There’s Light be Delight
By Ebiere Godspower
My name is Ebi, and I was born and raised in the Niger Delta. My mother was just a teenager when she had me, and my father died in a violent clash between rival gangs when I was a baby. So my mother has raised me all by herself, and it hasn’t been easy.
Poverty is rampant in the Niger Delta, and we’ve always struggled to make ends meet. We live in a small, cramped house on the outskirts of a bustling town, where electricity is scarce and water is often contaminated. My mother works long hours as a fishmonger, trudging through the muddy banks of the river every day to catch fish to sell at the market. It’s a hard and thankless job, but she does it with unwavering determination, always striving to provide for me.
As I’ve grown older, I’ve come to understand the harsh realities of life in the Niger Delta. I’ve seen the violence and poverty that surround me, and it makes me feel helpless. I long for a better life for myself and my mother, but it seems like an impossible dream.
One day, my worst fears were realized. My mother fell ill, struck down by a mysterious sickness that left her weak and bedridden. I was beside myself with worry, not knowing what to do. With no money to pay for medicine or a doctor, I felt helpless and alone.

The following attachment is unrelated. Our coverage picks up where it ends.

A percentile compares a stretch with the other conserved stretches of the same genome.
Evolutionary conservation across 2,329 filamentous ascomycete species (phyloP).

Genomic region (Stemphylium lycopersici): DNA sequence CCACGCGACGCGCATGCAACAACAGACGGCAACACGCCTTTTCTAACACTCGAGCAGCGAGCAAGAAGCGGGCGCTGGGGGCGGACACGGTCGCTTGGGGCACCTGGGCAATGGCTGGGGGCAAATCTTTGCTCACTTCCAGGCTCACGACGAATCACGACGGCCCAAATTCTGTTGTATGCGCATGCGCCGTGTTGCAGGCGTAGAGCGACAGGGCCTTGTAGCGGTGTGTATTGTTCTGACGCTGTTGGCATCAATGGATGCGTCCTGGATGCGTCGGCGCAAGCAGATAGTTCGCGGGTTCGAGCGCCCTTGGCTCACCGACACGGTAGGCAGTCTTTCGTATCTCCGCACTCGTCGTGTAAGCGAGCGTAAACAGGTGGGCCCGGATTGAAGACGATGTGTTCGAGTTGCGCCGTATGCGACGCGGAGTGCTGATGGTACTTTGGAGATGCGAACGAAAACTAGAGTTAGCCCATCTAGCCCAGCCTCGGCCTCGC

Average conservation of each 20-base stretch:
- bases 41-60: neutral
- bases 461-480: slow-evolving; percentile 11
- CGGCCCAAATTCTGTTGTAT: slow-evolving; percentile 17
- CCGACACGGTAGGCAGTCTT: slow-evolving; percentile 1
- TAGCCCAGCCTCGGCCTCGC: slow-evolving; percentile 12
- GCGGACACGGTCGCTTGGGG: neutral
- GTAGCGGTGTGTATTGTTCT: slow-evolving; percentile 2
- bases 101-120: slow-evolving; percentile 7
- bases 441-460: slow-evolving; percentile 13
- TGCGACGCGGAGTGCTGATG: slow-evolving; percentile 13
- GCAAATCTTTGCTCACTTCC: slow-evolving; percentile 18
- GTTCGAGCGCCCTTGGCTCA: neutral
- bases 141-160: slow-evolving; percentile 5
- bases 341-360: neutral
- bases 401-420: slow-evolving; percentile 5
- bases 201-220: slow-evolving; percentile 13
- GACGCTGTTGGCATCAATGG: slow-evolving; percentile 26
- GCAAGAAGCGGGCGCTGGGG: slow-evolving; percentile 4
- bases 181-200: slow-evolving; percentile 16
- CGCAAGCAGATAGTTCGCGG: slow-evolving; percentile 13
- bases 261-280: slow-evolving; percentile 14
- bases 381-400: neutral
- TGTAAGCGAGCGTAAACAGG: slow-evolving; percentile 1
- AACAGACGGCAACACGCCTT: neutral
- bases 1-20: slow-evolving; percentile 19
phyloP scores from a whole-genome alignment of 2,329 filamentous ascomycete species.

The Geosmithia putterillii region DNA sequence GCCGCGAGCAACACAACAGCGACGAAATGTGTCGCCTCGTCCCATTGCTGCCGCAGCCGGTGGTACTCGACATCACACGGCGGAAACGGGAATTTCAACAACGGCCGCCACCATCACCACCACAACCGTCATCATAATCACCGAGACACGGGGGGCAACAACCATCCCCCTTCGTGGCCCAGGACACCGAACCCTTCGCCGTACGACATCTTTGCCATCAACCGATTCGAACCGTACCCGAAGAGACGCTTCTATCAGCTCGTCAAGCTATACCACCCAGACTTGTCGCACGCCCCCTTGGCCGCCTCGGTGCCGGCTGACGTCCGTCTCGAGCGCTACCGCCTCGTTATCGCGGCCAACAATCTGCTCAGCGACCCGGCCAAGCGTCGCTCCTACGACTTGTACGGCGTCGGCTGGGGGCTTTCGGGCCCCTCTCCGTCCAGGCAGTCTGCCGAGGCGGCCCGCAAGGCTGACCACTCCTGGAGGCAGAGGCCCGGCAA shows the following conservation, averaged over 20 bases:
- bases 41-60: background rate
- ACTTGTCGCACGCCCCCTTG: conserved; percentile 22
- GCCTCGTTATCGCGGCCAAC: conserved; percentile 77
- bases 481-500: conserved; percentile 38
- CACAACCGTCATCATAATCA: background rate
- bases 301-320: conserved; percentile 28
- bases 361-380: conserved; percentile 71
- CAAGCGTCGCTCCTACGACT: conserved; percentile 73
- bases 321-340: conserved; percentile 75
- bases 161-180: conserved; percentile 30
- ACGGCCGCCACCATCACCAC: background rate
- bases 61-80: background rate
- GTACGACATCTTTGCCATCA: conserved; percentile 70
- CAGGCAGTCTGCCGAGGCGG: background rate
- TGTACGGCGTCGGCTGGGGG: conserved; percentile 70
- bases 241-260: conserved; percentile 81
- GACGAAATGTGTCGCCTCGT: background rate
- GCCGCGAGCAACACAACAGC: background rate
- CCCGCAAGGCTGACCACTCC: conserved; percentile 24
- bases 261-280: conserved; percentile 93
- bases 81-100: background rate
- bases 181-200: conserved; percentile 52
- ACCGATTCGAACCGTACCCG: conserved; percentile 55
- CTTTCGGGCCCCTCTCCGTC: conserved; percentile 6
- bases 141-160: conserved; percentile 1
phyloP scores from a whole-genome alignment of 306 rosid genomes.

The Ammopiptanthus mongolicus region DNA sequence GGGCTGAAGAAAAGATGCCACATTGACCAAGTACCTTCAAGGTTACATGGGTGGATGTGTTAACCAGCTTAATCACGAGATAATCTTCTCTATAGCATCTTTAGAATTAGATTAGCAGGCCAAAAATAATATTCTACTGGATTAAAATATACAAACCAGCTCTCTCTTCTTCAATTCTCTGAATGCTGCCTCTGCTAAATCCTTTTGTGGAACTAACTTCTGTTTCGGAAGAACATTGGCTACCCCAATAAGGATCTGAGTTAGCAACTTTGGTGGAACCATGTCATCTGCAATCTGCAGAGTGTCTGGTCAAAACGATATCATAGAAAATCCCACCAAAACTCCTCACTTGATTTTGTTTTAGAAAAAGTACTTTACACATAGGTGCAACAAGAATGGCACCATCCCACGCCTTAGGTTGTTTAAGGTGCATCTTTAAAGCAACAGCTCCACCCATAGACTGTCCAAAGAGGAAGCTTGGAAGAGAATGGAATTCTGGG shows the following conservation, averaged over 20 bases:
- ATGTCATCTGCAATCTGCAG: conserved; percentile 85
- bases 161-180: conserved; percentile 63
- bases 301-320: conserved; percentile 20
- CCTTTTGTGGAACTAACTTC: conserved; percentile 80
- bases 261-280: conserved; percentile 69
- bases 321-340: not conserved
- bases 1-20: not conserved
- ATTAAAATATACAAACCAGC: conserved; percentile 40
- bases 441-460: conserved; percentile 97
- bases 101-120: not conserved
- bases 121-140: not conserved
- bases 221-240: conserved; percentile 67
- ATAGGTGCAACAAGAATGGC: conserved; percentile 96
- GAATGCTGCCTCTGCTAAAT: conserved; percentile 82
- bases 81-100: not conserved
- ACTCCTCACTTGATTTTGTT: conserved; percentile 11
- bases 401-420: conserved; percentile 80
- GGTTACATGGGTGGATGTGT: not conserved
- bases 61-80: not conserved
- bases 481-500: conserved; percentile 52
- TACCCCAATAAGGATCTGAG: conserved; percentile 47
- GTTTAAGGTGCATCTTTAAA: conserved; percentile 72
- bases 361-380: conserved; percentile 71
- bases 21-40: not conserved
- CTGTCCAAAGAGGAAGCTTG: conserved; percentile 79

But I refused to give up. I drew on the strength and resilience that my mother had instilled in me, and set out on a mission to save her. I scoured the town, searching for anyone who could help, and finally came across a kind-hearted nurse who took pity on me.
With the nurse’s help, I was able to get my mother the medicine she needed to recover. And in that moment, I realized something profound: that even in the darkest of times, there is always hope. That with love, determination, and a willingness to fight, anything is possible.
From that day forward, my life was transformed. I became a beacon of hope in my community, spreading the message that no matter how hard life gets, there is always a way forward. And as I looked back on my journey, I knew that I owed everything to my mother, the woman who had raised me with such love and dedication.
The poverty and violence of the Niger Delta are still very real, but I know that with my mother by my side, I can face anything. And as I look up at the sky, I feel a sense of peace and contentment, knowing that I am exactly where I am meant to be.